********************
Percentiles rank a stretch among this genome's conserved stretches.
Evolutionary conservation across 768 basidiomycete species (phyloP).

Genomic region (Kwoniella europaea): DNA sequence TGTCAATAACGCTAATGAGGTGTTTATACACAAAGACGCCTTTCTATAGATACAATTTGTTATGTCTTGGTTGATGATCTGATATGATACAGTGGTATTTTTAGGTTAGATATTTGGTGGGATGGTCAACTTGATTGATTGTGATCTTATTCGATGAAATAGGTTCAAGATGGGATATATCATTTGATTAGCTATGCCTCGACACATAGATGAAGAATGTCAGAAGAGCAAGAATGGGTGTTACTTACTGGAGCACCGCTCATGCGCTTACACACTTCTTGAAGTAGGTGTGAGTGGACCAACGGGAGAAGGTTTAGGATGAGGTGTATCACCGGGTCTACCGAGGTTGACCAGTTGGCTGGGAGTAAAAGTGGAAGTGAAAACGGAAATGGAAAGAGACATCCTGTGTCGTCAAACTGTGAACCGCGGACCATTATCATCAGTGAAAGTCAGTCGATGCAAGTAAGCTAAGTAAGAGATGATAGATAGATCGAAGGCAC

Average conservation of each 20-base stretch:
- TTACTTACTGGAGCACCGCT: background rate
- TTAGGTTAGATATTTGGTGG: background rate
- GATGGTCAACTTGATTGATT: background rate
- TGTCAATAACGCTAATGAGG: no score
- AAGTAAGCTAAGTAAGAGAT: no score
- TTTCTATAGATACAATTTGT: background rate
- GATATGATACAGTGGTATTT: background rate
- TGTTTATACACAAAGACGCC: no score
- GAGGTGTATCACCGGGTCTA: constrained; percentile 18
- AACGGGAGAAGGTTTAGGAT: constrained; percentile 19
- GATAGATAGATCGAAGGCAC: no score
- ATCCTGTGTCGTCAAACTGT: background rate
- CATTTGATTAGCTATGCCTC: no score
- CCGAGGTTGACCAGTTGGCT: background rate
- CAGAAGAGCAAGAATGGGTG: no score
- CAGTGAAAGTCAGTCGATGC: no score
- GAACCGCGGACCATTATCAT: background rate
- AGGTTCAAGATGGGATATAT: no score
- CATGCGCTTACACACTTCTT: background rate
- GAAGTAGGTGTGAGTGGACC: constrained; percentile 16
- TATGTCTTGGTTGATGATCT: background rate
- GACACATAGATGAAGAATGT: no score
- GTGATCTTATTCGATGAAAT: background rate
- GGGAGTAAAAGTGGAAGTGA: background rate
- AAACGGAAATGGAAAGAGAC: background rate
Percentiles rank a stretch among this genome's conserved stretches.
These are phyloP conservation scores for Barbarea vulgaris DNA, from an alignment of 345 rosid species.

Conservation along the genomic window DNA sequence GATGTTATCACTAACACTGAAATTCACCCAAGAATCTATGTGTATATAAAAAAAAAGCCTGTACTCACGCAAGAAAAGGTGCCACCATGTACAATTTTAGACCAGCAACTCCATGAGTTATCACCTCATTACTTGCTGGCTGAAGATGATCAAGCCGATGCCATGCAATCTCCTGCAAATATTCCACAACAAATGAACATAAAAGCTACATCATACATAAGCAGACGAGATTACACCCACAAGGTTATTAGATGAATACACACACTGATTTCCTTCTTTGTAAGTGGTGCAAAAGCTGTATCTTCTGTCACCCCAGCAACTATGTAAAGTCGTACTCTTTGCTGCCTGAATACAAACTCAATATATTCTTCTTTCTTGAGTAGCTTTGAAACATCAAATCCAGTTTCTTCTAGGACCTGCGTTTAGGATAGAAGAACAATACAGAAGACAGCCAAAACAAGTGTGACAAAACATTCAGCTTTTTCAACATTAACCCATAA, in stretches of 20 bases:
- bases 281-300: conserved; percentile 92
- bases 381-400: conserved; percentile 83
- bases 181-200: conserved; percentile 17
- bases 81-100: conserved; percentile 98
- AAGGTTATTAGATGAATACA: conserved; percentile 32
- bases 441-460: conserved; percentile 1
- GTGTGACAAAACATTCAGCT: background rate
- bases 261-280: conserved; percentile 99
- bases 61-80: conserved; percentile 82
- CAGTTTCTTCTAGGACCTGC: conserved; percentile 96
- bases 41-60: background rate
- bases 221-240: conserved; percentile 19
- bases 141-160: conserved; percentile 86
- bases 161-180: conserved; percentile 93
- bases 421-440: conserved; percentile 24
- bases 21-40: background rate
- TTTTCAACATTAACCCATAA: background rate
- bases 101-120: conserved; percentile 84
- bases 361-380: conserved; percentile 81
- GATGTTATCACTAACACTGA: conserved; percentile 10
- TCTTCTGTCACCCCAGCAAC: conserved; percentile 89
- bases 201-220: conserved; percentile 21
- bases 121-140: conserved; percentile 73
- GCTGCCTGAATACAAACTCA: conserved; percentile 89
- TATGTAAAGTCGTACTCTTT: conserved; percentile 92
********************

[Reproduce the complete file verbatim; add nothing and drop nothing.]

Percentiles rank a stretch among this genome's conserved stretches.
Evolutionary conservation across 768 basidiomycete species (phyloP).

Genomic region (Kwoniella europaea): DNA sequence TGTCAATAACGCTAATGAGGTGTTTATACACAAAGACGCCTTTCTATAGATACAATTTGTTATGTCTTGGTTGATGATCTGATATGATACAGTGGTATTTTTAGGTTAGATATTTGGTGGGATGGTCAACTTGATTGATTGTGATCTTATTCGATGAAATAGGTTCAAGATGGGATATATCATTTGATTAGCTATGCCTCGACACATAGATGAAGAATGTCAGAAGAGCAAGAATGGGTGTTACTTACTGGAGCACCGCTCATGCGCTTACACACTTCTTGAAGTAGGTGTGAGTGGACCAACGGGAGAAGGTTTAGGATGAGGTGTATCACCGGGTCTACCGAGGTTGACCAGTTGGCTGGGAGTAAAAGTGGAAGTGAAAACGGAAATGGAAAGAGACATCCTGTGTCGTCAAACTGTGAACCGCGGACCATTATCATCAGTGAAAGTCAGTCGATGCAAGTAAGCTAAGTAAGAGATGATAGATAGATCGAAGGCAC

Average conservation of each 20-base stretch:
- TTACTTACTGGAGCACCGCT: background rate
- TTAGGTTAGATATTTGGTGG: background rate
- GATGGTCAACTTGATTGATT: background rate
- TGTCAATAACGCTAATGAGG: no score
- AAGTAAGCTAAGTAAGAGAT: no score
- TTTCTATAGATACAATTTGT: background rate
- GATATGATACAGTGGTATTT: background rate
- TGTTTATACACAAAGACGCC: no score
- GAGGTGTATCACCGGGTCTA: constrained; percentile 18
- AACGGGAGAAGGTTTAGGAT: constrained; percentile 19
- GATAGATAGATCGAAGGCAC: no score
- ATCCTGTGTCGTCAAACTGT: background rate
- CATTTGATTAGCTATGCCTC: no score
- CCGAGGTTGACCAGTTGGCT: background rate
- CAGAAGAGCAAGAATGGGTG: no score
- CAGTGAAAGTCAGTCGATGC: no score
- GAACCGCGGACCATTATCAT: background rate
- AGGTTCAAGATGGGATATAT: no score
- CATGCGCTTACACACTTCTT: background rate
- GAAGTAGGTGTGAGTGGACC: constrained; percentile 16
- TATGTCTTGGTTGATGATCT: background rate
- GACACATAGATGAAGAATGT: no score
- GTGATCTTATTCGATGAAAT: background rate
- GGGAGTAAAAGTGGAAGTGA: background rate
- AAACGGAAATGGAAAGAGAC: background rate
Percentiles rank a stretch among this genome's conserved stretches.
These are phyloP conservation scores for Barbarea vulgaris DNA, from an alignment of 345 rosid species.

Conservation along the genomic window DNA sequence GATGTTATCACTAACACTGAAATTCACCCAAGAATCTATGTGTATATAAAAAAAAAGCCTGTACTCACGCAAGAAAAGGTGCCACCATGTACAATTTTAGACCAGCAACTCCATGAGTTATCACCTCATTACTTGCTGGCTGAAGATGATCAAGCCGATGCCATGCAATCTCCTGCAAATATTCCACAACAAATGAACATAAAAGCTACATCATACATAAGCAGACGAGATTACACCCACAAGGTTATTAGATGAATACACACACTGATTTCCTTCTTTGTAAGTGGTGCAAAAGCTGTATCTTCTGTCACCCCAGCAACTATGTAAAGTCGTACTCTTTGCTGCCTGAATACAAACTCAATATATTCTTCTTTCTTGAGTAGCTTTGAAACATCAAATCCAGTTTCTTCTAGGACCTGCGTTTAGGATAGAAGAACAATACAGAAGACAGCCAAAACAAGTGTGACAAAACATTCAGCTTTTTCAACATTAACCCATAA, in stretches of 20 bases:
- bases 281-300: conserved; percentile 92
- bases 381-400: conserved; percentile 83
- bases 181-200: conserved; percentile 17
- bases 81-100: conserved; percentile 98
- AAGGTTATTAGATGAATACA: conserved; percentile 32
- bases 441-460: conserved; percentile 1
- GTGTGACAAAACATTCAGCT: background rate
- bases 261-280: conserved; percentile 99
- bases 61-80: conserved; percentile 82
- CAGTTTCTTCTAGGACCTGC: conserved; percentile 96
- bases 41-60: background rate
- bases 221-240: conserved; percentile 19
- bases 141-160: conserved; percentile 86
- bases 161-180: conserved; percentile 93
- bases 421-440: conserved; percentile 24
- bases 21-40: background rate
- TTTTCAACATTAACCCATAA: background rate
- bases 101-120: conserved; percentile 84
- bases 361-380: conserved; percentile 81
- GATGTTATCACTAACACTGA: conserved; percentile 10
- TCTTCTGTCACCCCAGCAAC: conserved; percentile 89
- bases 201-220: conserved; percentile 21
- bases 121-140: conserved; percentile 73
- GCTGCCTGAATACAAACTCA: conserved; percentile 89
- TATGTAAAGTCGTACTCTTT: conserved; percentile 92